RSnake.LaNm:
If the chance is there, then yes, but for now I’m still concentrating on achieving better results in my playing career.

RN: Of course, your Tiny at TI2 left us all a great impression with the comeback win, can you tell us about some of what was going on behind the scenes at the time?
RSnake.LaNm:
At the time, only in the few minutes where the comeback was on the verge did I feel the adrenaline rushing. For the rest of that game, I was calm and collected, completely in a competitor’s mindset, I didn’t think of anything else, and didn’t think about what people might say or think after a potential comeback win. Also, because our team at the time had practiced this strategy many times, the whole team had the belief that if we held out long enough, we would be able to win it.

RN: There’s an image online from a foreign website reviewing your team, giving you guys an 8 out of 10 in creativity, but only 1 or 2 in all other aspects, do you think this is an honest appraisal?
RSnake.LaNm:
I think that maybe this website is trying to bait pageviews… because even though our team does indeed have relatively strong innnovative abilities, it’s not actually that great, plus, I feel that if a team did have good creativity, then their other aspects couldn’t possibly only be 1 or 2 points out of ten.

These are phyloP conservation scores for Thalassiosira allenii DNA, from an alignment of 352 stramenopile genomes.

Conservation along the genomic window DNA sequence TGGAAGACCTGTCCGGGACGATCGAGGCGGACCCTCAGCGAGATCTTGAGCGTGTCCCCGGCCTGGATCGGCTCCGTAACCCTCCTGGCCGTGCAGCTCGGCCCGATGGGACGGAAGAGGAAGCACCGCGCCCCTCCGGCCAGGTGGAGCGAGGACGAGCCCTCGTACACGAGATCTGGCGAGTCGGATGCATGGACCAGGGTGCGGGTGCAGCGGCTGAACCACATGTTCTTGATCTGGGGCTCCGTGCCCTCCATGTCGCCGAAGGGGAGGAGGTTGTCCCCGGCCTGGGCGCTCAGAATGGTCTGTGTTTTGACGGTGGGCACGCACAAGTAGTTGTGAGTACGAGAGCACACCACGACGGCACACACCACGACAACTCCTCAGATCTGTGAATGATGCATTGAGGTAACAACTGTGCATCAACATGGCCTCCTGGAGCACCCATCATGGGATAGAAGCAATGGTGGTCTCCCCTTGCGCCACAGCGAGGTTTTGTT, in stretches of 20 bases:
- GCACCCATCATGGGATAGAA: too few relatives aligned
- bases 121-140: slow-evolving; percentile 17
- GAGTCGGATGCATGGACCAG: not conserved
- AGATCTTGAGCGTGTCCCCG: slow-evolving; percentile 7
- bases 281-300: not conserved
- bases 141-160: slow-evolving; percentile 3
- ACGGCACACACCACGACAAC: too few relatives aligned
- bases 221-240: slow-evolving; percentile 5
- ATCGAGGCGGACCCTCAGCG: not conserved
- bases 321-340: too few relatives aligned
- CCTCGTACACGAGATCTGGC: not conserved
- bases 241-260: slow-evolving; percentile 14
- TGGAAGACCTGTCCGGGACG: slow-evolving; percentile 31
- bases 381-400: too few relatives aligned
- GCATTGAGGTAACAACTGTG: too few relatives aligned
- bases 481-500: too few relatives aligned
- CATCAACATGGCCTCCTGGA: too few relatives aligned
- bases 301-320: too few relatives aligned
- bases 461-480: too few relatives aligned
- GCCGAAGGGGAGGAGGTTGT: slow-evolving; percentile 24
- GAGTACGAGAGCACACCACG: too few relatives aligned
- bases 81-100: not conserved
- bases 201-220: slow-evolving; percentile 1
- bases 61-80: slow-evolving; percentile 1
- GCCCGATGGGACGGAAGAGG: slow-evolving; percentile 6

RN: The roles within your team aren’t very set, and you yourself sometimes switch between solo mid and the 4 spot, why?
RSnake.LaNm: Mainly it’s due to the fact that our play style isn’t particularly set upon any one style, then it’s that our players’ strengths have their differences. For example, Kabu, his offensive ability might be a 9 out of 10, but his defense might only be a 1 or 2. To put it simply, he doesn’t know how to babysit someone. So heroes like Clockwerk are suited for him, yet a counter-initiating Naga Siren wouldn’t suit him. Thus, sometimes I make cameo appearances on Visage, Enchantress, and Chen, as a bit of a substitute player in those situations.

RN: Talk a bit about your hopes and predictions for TI3?
RSnake.LaNm:
TI3 is definitely going to see every team doing their utmost to win, us included. We just want to play to our standards and not leave any regrets.

RN: Lastly, some words for fans?
RSnake.LaNm: Thank you for all your support for us, and if I get the chance in the future, I will make more vods for you all.

Source: http://dota2.replays.net/news/page/20130713/1832506.html

Pre-TI3 analysis: A tale of narrowing margins and increasing difficulties for China

Looking towards TI3 (less than 50 days away now!), Chinese esports man Felix has a writeup of some fears he has for Chinese teams at TI3 in Seattle this year…